The coach carousel is nearly done for the 2012 offseason, as all of the 45 schools who went searching for a new head coach have found one except for Mississippi Valley State.
There have been a number of excellent hires, but some have been mind-boggling.
So, after looking at the best college basketball coaching hires of this offseason, here is a breakdown of a few of the most questionable hires.
Yes, LIU's basketball program was in shambles before Jim Ferry arrived.
And yes, he has won back-to-back NEC championships.
And yes, his team did stay close with No. 1 seed Michigan State for a half in a NCAA tournament game.
However, if you have watched his teams play enough, you will realize that his style of play might not lead to as many wins against levels of competition higher than the NEC.
Although Ferry's teams have had great offensive output, defense is essentially nonexistent in his game plan. This past year, the Blackbirds ranked No. 331 in scoring defense.
That style worked in the NEC, where a team like Bryant or Monmouth might have trouble scoring against any type of defense.
When Duquesne plays against the better teams of the A-10 next year—Xavier, St. Louis, Butler, etc.—Ferry's style will not hold up. This has shown to be true in his time with Long Island. The Blackbirds struggled against good competition, and Ferry's best non-conference win over the last two seasons was against Vermont.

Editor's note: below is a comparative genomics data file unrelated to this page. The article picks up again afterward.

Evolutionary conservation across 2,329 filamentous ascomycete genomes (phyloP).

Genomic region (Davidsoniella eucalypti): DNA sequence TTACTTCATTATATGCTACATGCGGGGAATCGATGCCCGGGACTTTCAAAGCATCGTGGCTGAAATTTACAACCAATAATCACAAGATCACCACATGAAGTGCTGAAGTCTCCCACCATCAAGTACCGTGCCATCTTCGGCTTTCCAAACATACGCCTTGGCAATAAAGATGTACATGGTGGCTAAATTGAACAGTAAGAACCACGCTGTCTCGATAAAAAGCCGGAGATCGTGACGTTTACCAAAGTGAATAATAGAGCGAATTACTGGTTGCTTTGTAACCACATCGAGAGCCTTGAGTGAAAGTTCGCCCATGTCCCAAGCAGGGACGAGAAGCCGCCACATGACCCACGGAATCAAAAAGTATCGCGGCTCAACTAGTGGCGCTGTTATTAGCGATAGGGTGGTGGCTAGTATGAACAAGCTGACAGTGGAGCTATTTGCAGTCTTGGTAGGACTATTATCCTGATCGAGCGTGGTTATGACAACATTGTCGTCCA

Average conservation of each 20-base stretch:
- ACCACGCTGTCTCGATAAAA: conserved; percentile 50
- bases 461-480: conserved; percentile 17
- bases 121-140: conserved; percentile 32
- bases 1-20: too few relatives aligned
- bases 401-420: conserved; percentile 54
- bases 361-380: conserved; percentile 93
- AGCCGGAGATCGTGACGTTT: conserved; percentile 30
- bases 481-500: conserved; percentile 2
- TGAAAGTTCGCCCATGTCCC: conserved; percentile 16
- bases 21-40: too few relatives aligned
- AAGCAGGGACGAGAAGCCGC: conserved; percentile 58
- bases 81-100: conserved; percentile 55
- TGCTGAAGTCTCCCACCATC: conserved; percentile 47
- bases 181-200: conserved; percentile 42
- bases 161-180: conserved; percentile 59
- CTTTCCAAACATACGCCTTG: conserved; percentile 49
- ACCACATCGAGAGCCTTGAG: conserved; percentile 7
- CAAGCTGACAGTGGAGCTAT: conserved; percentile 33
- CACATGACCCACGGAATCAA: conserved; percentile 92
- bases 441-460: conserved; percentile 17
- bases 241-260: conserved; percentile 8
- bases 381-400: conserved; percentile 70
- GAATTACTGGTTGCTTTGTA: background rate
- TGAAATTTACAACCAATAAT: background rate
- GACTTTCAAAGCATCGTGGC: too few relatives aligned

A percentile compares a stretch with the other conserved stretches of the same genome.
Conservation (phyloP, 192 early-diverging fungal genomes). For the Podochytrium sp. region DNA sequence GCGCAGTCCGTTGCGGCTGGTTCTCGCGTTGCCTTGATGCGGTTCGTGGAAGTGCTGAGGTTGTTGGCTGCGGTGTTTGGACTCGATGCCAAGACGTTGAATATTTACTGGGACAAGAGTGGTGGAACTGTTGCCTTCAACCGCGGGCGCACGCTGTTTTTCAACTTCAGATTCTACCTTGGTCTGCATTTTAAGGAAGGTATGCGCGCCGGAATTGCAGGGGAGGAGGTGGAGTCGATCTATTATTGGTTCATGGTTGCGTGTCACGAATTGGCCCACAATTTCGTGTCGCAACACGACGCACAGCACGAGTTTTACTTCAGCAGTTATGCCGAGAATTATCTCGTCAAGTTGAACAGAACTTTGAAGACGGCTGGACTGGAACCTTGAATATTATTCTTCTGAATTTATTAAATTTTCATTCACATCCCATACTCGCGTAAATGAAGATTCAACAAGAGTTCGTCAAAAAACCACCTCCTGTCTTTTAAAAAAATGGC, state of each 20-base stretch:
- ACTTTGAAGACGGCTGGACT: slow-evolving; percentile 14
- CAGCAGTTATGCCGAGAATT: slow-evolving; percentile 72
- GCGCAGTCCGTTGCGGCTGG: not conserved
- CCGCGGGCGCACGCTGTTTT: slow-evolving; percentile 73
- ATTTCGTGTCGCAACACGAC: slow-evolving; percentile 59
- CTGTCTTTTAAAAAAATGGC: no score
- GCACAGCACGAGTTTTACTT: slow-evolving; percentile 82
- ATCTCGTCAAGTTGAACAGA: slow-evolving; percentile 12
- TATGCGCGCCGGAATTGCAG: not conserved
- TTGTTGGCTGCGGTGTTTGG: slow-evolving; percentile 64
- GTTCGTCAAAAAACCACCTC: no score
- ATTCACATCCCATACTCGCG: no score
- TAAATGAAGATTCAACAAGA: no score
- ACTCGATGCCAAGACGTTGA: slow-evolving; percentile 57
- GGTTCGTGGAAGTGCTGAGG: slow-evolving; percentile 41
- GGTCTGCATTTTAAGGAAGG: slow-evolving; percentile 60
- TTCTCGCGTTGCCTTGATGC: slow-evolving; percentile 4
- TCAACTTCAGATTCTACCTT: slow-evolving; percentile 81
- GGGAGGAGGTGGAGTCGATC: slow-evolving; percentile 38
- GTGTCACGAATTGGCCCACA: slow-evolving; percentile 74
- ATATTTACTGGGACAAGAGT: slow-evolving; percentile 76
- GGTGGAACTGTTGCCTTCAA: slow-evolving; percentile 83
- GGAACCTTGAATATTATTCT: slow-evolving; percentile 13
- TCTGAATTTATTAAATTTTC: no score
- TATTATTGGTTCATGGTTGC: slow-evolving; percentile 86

Also, Ferry did take LIU to the NCAA tournament the past two years, but overall his record with the Blackbirds was just 150-149.
James Johnson was the top assistant at Virginia Tech when Seth Greenberg was the head coach, but is that really a good thing?
Greenberg was mediocre during his tenure with the Hokies, and the five years that Johnson spent on the staff were quite disappointing.
Virginia Tech was constantly knocking on the NCAA tournament's door, but it always ended up being one of the team's not invited to the Big Dance.
Continuity is good when a program has been successful, but in this case, Virginia Tech should have chosen to go in a different direction.
Keno Davis made his mark quickly on the college basketball scene during his first season as a head coach in 2007-08.
Davis, after taking over for his father Tom at Drake, took the Bulldogs to the NCAA tournament with a 28-5 record.
Davis immediately bolted for Providence, where he ended up with a 46-50 record over three seasons.
Now, he is back at the mid-major level with Central Michigan.
But unlike at Drake, his previous mid-major job, Davis will have to do a lot more work with this team. At Drake, all of the main guys on the team were players he inherited from his father. At Central Michigan, he will need to get guys on his own.
The Chippewas lost three of their top four scorers from last season, one to graduation and two to transferring. Also, a couple of bench players will not be coming back.
Unlike at Drake, Davis will need to bring in some recruits that could take Central Michigan from the bottom of its conference towards the top.
But Davis has never really made his mark on the recruiting trail. Even with Big East ties at Providence, he only brought in one Top 100 recruit in his three seasons.
We'll see how this hire works out after a couple of years, but there are no overwhelming reasons for why Davis is the guy to turn Central Michigan into one of the better teams in the MAC.